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Gottlieb Wallisch - Haydn: The London Sonatas - International Record Review


26 August 2014
International Record Review
Michael Jameson

That Haydn's second London sojourn in 1794-95 brought his mastery of the classical symphony to its ultimate perfection and grandeur hardly needs mention here. But no less astounding were the last of his 62 keyboard sonatas. Haydn's 'London' Sonatas comprise the final three such works (Sonata No. 59 in E flat, Hob. XVI/49, also heard here, was written five years earlier in Esterhaza) listed by Anthony von Hoboken in his authoritative catalogue, and the innovation and originality of these still often neglected works cannot be underestimated.

So for anyone who for common-sense reasons of thrift would prefer to have the 'London' Sonatas on a single disc, or perhaps for those collectors still to dip a toe into the world of Haydn's keyboard music, this outstanding new release from Linn will have immediate appeal.

Latest in an impressive line-up of pianists to set down Haydn's late sonatas is the Viennese virtuoso Gottlieb Wallisch, whose translucent pianism, compelling intellectual disposition and unforced empathy with classical semantics might lead some to tip him as a natural successor to Alfred Brendel, at least in the music of the Viennese masters. In every respect, Wallisch's newly minted, muscular and insightful accounts have a tremendous amount in their favour, making this one of only a handful of new releases to have afforded incontestable listening pleasure so far in 2014.

During his first stay in London in 1791, Haydn met the piano maker John Broadwood, who gave him composing space in his shop. This allowed Haydn to evaluate fully the tonal potentialities of Broadwood' s new instruments, whose greater sustaining power and enlarged compass undoubtedly influenced the final sonatas. Interestingly, all three were written for female acquaintances, fine pianists in their own right, which fact undoubtedly ascribed personal meaning to Haydn's task, as evidenced by the consolatory style and melodic refinement of the slow movements.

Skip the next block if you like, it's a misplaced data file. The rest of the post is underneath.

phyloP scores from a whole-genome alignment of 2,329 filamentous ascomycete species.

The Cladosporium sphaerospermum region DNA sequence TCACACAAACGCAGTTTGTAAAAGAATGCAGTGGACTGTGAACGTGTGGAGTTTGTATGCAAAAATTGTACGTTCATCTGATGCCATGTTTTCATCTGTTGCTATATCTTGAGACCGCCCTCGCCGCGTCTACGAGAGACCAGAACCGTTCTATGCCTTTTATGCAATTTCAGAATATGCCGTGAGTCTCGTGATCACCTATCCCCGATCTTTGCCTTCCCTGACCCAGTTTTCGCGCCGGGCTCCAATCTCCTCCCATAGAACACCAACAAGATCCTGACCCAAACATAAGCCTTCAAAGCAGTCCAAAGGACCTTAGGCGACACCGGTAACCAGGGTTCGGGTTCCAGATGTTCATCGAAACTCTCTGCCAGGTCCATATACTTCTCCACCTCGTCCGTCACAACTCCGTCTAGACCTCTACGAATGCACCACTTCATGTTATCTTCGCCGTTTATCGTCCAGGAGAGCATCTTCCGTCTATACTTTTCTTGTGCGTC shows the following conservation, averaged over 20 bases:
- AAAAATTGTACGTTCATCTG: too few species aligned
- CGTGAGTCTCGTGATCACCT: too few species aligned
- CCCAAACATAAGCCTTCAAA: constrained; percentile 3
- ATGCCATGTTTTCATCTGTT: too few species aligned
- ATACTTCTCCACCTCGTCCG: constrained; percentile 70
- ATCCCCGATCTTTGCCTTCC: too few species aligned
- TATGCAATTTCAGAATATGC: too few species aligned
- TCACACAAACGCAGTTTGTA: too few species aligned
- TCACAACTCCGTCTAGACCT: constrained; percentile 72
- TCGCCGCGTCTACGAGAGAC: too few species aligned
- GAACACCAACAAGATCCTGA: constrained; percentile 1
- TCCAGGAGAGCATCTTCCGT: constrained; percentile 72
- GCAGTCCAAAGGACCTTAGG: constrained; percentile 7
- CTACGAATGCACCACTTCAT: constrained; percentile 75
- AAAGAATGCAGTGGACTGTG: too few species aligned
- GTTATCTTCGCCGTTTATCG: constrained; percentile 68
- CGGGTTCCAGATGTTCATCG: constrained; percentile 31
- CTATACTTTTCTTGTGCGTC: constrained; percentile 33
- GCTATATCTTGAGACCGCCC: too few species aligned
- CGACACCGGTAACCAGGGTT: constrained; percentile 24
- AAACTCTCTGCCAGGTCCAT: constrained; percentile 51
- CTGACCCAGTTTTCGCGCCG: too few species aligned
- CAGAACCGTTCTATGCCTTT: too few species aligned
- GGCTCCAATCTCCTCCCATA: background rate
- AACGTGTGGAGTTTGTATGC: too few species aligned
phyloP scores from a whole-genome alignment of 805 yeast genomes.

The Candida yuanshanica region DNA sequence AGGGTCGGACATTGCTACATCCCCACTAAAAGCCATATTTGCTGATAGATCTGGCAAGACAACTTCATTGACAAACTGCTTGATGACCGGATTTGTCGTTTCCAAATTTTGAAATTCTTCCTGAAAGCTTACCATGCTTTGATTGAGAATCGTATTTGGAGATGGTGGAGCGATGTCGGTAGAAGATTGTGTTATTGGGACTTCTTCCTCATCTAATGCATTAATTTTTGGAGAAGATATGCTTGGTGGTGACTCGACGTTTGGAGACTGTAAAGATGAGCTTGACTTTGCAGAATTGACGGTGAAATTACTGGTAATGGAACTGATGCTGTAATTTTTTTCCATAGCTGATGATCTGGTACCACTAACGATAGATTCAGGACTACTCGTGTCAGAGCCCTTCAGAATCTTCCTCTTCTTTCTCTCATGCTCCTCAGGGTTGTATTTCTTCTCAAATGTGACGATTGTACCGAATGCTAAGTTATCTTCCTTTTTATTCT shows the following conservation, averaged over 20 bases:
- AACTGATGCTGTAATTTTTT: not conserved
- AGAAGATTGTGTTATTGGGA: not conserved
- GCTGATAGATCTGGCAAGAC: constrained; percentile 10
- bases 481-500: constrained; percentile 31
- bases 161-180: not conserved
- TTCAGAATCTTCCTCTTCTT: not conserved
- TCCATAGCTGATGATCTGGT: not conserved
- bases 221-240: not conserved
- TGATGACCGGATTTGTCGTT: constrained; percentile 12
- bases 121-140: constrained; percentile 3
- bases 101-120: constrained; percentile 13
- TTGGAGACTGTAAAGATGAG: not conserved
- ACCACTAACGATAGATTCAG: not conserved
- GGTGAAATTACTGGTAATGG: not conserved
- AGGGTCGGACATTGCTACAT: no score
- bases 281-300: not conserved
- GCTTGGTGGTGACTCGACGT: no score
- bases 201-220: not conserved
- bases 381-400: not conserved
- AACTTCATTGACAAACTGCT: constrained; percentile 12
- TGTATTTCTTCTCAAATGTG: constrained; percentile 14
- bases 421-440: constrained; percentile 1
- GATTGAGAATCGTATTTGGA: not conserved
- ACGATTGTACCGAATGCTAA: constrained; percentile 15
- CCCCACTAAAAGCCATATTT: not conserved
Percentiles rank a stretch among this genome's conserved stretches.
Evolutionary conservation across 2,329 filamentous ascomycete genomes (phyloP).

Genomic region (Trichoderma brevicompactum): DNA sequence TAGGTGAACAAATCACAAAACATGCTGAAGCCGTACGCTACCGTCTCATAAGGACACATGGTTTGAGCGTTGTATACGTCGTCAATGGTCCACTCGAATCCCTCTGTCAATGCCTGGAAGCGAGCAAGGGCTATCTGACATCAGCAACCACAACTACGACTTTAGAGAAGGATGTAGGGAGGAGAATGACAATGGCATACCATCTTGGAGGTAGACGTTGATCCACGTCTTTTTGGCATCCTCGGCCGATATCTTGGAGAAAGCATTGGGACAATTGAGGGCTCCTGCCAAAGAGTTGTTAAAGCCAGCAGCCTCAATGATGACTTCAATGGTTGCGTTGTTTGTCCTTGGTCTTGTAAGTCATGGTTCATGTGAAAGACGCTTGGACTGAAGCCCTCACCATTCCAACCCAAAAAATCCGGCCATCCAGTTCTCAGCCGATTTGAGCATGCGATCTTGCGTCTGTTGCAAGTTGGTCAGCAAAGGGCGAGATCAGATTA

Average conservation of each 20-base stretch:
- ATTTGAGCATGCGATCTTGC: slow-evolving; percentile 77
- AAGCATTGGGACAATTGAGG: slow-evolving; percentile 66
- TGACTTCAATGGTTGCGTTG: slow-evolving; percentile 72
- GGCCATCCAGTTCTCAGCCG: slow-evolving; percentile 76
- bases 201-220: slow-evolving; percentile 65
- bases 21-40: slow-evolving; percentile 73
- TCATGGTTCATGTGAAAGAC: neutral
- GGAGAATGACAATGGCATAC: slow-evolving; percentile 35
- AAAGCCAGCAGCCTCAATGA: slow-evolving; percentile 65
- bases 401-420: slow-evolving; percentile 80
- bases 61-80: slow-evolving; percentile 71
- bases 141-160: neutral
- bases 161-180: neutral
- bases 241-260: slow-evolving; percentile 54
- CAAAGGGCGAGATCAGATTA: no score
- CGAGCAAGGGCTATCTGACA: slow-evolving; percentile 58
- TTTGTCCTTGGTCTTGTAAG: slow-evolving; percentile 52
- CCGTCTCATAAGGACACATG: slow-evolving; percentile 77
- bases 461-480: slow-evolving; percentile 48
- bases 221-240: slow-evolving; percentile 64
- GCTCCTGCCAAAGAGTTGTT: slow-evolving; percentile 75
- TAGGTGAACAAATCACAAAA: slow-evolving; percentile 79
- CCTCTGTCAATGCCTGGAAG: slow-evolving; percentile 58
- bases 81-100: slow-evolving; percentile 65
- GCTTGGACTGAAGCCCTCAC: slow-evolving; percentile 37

Wallisch gives hugely effective readings of the serene Adagios of Sonatas Nos. 60 and 62, and the sheen and allure of his playing brings moments of hushed expressive intimacy. Seldom does he plumb the depths with Brendel's seriousness of intent, but the degree of light and shade in these accounts is always appealing, and I greatly enjoyed the capering final Presto of Sonata No. 62, and the brief but explosive finale of its D major predecessor.

Wallisch is tremendously adept in the great E flat major Sonata No. 62, with playing that's wonderfully responsive and attuned to the mannerisms and decorum of the piece, and is at his best in the F minor Andante with Variations, Hob. XVII/6, its nostalgic atmosphere probably a response to the death in 1793 of another of Haydn's female confidantes, Marianne von Genzinger...I shall be returning to these splendid Haydn offerings from Wallisch, who has contributed his own admirable booklet notes, often and with pleasure, for these outstanding recordings are in every way self-recommending.


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